An encouraging sign for the Trump administration comes from a Rhode Island project to restore an aging bridge that lifts Interstate 95 over the Woonasquatucket River, Amtrak tracks, and local Providence streets. In November, Rhode Island applied for $60 million from INFRA for the project, a nearly identical request to the one it made last year for $59 million from FASTLANE. But the cost of the project had gone from $226.1 million to $342.9 million, despite cutting a $15 million pedestrian bridge. Why? “A big chunk of that cost increase is connected to financing and the private part of the project,” reported Patrick Anderson of the Providence Journal. In addition to the base cost, “the new plan then adds interest on a $45-million private loan and a 15-percent return to the private partner.” This is a typical issue with private investment in projects that might otherwise use low-interest municipal debt: Private investors expect a better return on investment, which boosts upfront project costs.

Officials at the Rhode Island DOT told me the revised application shouldn’t be subject to a direct comparison, because the new project has a different scope and is now designed to benefit from “private sector innovation.” It may sound fuzzy, but in practice that might mean insurance against overruns and delays, a smaller future maintenance burden for the state, a different approach to construction, or a new strategy for restoring the space underneath the viaduct. “The fact that [U.S. DOT] had some thought-provoking criteria made us pull out pencils and think creatively,” said Shoshana Lew, the chief operating office of RIDOT. The incentives had changed.

It’s hard to evaluate those trade-offs until the project is complete, and sometimes for years afterward. But generally speaking, any deal that ropes in a federal grant is going to be a better deal for taxpayers than one that doesn’t—even if private investors cash in too.

Aside from the I-95 project, though, I couldn’t find any others that overhauled their approach in refiling for INFRA, a sign that we may not see a sudden influx of public-private partnerships (“P3s”) or newly leveraged deals, even if Washington is committed to lowering its stake in infrastructure projects around the country. Chicago’s 75th Street Corridor, for example, a smorgasbord of more than five dozen smaller projects around Chicago Terminal (which handles a quarter of the country’s rail cargo), had asked for $160 million from FASTLANE for a $500 million project. They made the same dollar request from INFRA. The application is essentially the same—but with additional emphasis on the word private.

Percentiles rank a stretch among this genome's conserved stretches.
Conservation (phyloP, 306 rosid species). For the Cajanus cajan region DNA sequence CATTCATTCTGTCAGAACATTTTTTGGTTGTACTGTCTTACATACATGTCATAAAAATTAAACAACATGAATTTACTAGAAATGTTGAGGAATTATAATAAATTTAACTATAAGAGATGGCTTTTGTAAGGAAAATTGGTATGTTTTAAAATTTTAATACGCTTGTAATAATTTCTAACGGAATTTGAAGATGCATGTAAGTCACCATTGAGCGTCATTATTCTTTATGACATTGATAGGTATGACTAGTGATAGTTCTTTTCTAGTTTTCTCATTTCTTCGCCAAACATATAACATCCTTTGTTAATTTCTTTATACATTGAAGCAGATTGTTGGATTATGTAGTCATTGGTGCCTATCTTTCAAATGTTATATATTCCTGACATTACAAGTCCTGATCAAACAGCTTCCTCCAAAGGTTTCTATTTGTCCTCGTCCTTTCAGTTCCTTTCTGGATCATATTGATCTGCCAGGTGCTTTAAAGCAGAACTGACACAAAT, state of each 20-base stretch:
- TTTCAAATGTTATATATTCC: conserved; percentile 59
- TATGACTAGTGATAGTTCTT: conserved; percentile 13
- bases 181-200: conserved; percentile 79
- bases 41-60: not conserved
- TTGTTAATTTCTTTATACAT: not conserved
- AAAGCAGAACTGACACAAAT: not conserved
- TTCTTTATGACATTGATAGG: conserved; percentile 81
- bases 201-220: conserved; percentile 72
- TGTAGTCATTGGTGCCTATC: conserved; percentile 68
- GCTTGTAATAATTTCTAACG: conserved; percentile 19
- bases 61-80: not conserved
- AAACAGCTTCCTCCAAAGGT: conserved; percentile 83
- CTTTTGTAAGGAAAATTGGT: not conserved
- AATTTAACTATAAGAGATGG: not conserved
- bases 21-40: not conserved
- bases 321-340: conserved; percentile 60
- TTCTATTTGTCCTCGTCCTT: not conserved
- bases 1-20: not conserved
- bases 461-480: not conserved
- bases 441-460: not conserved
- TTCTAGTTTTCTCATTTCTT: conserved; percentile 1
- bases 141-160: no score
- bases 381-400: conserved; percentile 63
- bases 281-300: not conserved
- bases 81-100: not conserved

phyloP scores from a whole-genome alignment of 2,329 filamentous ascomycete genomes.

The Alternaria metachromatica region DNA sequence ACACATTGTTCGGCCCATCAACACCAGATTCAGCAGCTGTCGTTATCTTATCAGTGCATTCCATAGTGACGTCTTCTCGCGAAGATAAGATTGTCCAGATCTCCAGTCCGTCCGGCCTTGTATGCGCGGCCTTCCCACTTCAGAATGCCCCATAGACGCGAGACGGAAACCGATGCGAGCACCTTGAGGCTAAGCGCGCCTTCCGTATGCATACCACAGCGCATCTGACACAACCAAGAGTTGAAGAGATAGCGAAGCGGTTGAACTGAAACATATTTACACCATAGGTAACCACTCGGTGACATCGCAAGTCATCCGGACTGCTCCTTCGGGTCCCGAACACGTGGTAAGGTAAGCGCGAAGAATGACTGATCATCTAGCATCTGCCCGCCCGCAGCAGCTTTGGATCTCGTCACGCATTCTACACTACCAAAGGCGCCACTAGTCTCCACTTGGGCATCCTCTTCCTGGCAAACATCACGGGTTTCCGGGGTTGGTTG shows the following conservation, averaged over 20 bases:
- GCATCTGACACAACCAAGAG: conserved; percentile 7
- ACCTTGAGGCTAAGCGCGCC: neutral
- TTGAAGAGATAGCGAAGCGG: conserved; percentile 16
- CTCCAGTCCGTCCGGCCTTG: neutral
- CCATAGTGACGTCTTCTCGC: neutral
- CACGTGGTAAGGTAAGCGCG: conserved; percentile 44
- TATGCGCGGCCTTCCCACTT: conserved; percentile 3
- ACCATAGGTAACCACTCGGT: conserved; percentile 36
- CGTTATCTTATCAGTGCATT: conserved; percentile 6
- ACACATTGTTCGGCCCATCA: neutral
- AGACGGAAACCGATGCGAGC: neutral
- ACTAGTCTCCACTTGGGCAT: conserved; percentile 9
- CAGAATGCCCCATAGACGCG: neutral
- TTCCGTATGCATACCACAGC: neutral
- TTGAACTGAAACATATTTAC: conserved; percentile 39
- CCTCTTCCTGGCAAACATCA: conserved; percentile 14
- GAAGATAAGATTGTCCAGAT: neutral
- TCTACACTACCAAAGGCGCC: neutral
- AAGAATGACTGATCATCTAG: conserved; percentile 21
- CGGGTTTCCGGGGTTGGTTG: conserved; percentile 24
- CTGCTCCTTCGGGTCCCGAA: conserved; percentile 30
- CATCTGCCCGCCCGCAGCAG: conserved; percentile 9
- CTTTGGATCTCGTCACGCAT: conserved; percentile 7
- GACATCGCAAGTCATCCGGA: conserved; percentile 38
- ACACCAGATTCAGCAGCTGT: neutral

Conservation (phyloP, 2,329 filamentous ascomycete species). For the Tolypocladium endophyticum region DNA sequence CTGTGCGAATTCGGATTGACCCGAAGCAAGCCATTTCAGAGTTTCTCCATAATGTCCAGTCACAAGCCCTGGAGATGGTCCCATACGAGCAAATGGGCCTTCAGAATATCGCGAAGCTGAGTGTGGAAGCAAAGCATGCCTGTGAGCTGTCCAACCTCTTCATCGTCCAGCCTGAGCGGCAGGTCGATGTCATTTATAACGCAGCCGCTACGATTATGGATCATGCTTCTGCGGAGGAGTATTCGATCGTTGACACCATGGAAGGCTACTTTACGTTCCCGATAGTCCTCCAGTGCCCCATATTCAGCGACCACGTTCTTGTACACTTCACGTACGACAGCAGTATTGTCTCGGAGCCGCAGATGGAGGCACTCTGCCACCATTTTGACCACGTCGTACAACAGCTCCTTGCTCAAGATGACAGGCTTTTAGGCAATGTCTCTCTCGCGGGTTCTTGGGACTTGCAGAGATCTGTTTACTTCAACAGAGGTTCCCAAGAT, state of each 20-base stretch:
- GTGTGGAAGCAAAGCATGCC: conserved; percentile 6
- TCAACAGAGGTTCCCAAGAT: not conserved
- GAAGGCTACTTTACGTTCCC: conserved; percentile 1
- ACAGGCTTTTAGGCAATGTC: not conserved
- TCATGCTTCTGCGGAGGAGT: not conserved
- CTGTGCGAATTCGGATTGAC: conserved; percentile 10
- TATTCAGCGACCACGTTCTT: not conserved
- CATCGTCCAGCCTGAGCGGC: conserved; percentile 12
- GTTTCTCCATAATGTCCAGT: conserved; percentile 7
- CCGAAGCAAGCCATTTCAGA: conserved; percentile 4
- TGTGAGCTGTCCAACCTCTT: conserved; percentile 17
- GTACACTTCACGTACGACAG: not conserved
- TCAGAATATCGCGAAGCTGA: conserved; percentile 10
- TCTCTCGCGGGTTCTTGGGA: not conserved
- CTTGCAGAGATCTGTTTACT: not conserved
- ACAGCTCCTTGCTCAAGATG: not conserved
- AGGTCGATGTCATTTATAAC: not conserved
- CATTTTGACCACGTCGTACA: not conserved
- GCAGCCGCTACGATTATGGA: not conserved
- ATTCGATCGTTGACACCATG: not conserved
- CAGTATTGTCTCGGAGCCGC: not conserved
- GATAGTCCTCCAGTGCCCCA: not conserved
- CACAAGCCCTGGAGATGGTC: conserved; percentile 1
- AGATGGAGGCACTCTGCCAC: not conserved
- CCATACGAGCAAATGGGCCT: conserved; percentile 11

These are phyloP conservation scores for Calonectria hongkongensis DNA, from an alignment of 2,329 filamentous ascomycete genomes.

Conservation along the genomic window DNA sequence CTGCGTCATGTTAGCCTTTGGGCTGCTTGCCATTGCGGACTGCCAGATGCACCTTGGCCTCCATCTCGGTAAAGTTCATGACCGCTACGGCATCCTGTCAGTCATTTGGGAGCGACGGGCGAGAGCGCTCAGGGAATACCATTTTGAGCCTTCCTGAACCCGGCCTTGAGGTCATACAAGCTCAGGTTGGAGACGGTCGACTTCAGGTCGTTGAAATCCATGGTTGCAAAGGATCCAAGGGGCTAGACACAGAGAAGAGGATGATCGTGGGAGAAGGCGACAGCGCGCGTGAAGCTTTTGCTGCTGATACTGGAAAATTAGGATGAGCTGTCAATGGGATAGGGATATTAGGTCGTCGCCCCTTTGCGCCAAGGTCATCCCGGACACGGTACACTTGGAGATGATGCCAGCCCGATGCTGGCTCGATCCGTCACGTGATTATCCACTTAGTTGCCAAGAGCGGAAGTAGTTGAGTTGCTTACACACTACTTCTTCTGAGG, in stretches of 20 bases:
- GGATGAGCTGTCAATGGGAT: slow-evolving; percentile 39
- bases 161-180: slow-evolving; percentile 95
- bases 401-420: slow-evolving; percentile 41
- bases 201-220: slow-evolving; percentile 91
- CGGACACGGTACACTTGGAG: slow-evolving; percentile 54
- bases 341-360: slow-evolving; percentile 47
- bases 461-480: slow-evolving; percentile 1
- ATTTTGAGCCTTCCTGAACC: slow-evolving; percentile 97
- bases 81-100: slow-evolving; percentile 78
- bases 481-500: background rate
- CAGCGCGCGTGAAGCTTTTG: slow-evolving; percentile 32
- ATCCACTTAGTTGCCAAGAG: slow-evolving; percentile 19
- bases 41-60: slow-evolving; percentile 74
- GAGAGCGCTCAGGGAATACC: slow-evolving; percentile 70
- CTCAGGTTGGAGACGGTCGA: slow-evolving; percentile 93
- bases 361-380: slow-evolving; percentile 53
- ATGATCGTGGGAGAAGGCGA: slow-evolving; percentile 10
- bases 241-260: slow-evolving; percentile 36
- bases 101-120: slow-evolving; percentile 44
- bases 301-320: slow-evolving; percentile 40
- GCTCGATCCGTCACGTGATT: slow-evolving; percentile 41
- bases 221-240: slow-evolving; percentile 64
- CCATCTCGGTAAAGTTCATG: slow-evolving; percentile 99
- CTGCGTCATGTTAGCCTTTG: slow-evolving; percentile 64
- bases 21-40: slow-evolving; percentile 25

Billy Hwang, a consultant with the infrastructure giant WSP USA, helped advise 15 projects seeking INFRA grants, about half of which had been retooled from the scuttled FASTLANE contest. None of them wound up seeking private investment in their projects, he said. That’s because of the nature of U.S. infrastructure construction, he explained: Most projects use only public money, and any “leverage” will come from locals paying more through state taxes, local taxes, or user fees like tolls. (Rural projects are also unlikely to attract private investors, but they have a special carve-out under INFRA.)

There are other reasons to doubt that the road next door might soon be brought to you by a corporation. Putting together a P3 requires a lot of legwork, for one, and many projects aren’t big enough to justify the effort. Investors also tend to be most interested when there’s a reliable revenue stream available, like a bridge toll, or when the project involves new greenfield construction. The INFRA proposals are mostly repairs and modifications to the existing stock—not sexy, but exactly the kind of stuff that infrastructure spending ought to prioritize.

But just because the P3 revolution may still be a ways away doesn’t mean the DOT’s new approach won’t affect how stuff gets built. Not many projects were changed to appeal to Secretary Chao. But if the INFRA grants end up spread between projects where federal funding constitutes an increasingly small fraction of the budget, then states might get the message: If you want money from Washington, find more money at home. It looks like that’s going to be the theme of the Trump infrastructure plan too.